During today’s debate about renaming stations, Metro board members reflected on a naming policy they set just a few months ago. It included limits on characters and on the proximity and relevance of landmarks used in station names.
Then some board members channeled “Pirates of the Caribbean” villain Barbossa’s description of the Pirate Code: The board policy is more what you’d call “guidelines” than actual rules.
Rules can get flexible when transportation policy collides with economic interest. Some jurisdictions are interested in renaming stations in support of business communities and private institutions.
This blend of wayfaring with place-making is nothing new to Metro, or the D.C. region. Governments have tied the two for ages. And there’s not necessarily anything wayward about it. It’s why New York has a destination called “Times Square.”
Our Metro board is getting several chances to get the naming conventions right. The board today approved some renamings, in preparation for the temporary maps that will appear before the Blue and Yellow lines are split in June.
But the board will get another chance at naming names in advance of the opening of the Dulles Silver Line.
It’s good the board members have some more time for study and reflection. Among the issues that have arisen during the current debate:
Montgomery County wants to add “Holy Cross Hospital” to the name of the Forest Glen station. The District wanted to scrap the New York Avenue station name and substitute “NoMa-Gallaudet.”
The National Park Service and others are interested in adding “The National Mall” to the Smithsonian station name.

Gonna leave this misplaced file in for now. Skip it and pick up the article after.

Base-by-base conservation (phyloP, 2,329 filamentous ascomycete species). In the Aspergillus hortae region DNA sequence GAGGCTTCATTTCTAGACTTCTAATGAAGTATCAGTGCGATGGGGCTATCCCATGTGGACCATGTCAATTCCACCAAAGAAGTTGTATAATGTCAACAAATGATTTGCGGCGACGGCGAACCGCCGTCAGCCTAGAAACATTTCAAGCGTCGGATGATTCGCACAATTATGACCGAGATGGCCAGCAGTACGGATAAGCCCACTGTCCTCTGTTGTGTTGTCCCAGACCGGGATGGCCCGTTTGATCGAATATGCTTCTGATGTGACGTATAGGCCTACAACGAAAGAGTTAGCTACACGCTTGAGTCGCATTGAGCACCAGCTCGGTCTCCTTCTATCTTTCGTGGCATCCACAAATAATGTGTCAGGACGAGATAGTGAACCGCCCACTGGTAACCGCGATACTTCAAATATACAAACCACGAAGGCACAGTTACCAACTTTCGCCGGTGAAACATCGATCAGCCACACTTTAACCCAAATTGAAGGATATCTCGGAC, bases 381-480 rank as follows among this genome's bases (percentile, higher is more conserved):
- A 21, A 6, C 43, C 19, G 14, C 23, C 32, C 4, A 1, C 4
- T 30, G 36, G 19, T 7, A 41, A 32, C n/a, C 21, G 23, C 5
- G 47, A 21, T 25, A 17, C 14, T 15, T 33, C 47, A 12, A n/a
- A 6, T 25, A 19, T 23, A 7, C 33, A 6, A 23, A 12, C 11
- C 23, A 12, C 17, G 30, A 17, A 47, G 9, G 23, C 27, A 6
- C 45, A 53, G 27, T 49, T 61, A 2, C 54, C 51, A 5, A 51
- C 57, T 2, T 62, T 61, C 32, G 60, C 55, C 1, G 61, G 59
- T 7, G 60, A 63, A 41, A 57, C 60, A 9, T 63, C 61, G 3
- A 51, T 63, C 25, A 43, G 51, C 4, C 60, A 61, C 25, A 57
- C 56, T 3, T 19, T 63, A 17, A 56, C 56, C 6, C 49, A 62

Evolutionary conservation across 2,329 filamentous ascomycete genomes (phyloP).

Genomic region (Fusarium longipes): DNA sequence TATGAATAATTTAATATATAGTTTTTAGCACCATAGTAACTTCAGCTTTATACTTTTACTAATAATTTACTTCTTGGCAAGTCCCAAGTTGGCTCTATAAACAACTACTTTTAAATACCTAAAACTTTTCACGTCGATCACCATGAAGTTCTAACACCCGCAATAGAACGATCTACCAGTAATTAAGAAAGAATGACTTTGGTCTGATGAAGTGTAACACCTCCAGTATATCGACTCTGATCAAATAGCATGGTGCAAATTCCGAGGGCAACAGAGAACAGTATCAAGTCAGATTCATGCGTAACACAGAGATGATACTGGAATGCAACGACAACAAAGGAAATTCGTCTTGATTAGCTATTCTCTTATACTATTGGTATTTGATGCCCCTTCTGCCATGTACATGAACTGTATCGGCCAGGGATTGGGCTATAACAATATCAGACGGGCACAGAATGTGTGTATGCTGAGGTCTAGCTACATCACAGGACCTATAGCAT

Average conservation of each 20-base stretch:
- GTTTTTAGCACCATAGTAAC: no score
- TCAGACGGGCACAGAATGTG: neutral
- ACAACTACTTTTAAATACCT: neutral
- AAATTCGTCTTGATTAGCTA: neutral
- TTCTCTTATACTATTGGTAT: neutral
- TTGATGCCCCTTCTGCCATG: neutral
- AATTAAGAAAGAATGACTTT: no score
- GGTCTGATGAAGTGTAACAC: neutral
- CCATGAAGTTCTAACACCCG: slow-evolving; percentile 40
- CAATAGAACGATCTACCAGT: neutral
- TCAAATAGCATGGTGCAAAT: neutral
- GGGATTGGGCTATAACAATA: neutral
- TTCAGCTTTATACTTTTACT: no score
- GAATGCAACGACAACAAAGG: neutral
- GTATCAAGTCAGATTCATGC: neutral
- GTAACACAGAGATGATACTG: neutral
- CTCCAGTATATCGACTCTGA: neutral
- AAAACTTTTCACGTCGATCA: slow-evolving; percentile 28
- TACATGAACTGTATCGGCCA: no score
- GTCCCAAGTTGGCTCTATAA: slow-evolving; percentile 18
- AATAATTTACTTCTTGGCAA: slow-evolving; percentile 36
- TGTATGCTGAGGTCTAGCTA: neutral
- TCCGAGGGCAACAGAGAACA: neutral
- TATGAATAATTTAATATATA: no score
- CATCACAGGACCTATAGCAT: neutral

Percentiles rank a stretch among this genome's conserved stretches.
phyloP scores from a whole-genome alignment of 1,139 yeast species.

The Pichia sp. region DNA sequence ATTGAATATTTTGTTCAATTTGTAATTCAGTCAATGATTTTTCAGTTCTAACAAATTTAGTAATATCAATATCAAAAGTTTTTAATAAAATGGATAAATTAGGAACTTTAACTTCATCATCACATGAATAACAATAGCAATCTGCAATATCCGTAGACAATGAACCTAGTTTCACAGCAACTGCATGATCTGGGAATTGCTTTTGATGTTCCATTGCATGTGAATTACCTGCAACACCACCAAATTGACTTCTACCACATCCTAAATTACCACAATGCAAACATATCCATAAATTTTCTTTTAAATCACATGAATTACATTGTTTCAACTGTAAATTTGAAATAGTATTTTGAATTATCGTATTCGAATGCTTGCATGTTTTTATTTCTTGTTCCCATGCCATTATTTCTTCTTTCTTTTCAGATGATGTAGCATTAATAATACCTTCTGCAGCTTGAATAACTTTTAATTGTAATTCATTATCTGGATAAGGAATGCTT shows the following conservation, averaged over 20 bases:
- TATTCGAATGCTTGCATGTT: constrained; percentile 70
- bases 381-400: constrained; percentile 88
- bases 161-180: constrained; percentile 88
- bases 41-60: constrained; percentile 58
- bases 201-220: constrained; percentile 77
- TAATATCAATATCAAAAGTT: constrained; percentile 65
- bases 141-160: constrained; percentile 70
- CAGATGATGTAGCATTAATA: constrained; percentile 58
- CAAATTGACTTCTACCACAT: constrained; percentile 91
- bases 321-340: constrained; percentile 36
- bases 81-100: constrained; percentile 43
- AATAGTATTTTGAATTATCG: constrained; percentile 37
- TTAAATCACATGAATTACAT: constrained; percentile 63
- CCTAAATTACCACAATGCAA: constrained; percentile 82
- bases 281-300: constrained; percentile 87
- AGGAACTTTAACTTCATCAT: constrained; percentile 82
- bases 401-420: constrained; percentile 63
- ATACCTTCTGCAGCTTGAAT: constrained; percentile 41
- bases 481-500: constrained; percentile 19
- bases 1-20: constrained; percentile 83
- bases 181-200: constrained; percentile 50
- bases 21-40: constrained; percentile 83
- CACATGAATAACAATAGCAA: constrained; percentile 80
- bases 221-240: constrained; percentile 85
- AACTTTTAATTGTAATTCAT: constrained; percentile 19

The board’s customer service committee, after lengthy and sometimes tortured debate, wound up making these recommendations later approved by the full board:
Change “Waterfront-SEU” to “Waterfront.” (That was close to a no-brainer, since Southeastern University no longer exits. But there was a proposal, since dropped, about adding “Arena Stage” to the name.)
“King Street” will become “King St-Old Town,” “Navy Yard” will become “Navy Yard-Ballpark” and New York Ave-Florida Ave-Gallaudet U” will become “NoMa-Gallaudet U” as a primary name with “New York Ave” as a secondary name. (Keeping New York Ave in the title was a suggestion from Metro General Manager Richard Sarles, as a transitional step for riders who might lose track of where they're going. “NoMa means North of Massachusetts. The transit staff surveys found that many riders had no idea.)
But in the discussion, board members realized they need to work out a better plan for when it’s appropriate to add the names of commercial and academic institutions, hospitals, or corporate logos — like the Nationals’ curly W.
They also realized there was confusion about a basic element of their policy: the 19-character limit. Until recently, there wouldn’t have been ambiguity, because station names appeared on maps in only one format. But during discussions about the new Metro map, the transit staff and the board took up the sensible suggestion of splitting station names into a primary name, which would be highlighted on the map, and a secondary name, which would be subordinated.
That way, riders, looking across other riders in a crowded rail car, could spot a name they recognized, while institutions could still say they had their names on the Metro map.
But some board members thought the character limit applied to the primary name, rather than the full name.
If I could channel someone in this debate, it would be board member Jeff McKay of Fairfax County, who had problems with lengthening “Forest Glen” to “Forest Glen-Holy Cross Hospital.”
McKay, who knows that many institutions in his own area would like to add their imprint to a Metro station name, said the proposal unravels the board’s naming policy, which was motivated in large part by the idea of keeping names simple for riders.
“It’s not the authority’s obligation to advertise,” he said.
“We have an obligation to serve our riders. Our riders want simplicity,” he continued. “We have guidelines that are new and already we are departing from those. ... We have a lot of complications with commercial naming rights. You’ve got to draw a line somewhere. This is not simplicity.”
When it comes to station names, board member Marcel Acosta added, “Less is more.” If riders want a guide book, they’ll buy one. If they’re trying to count stops from a map on a crowded train, they want to be looking for a short name that stands out.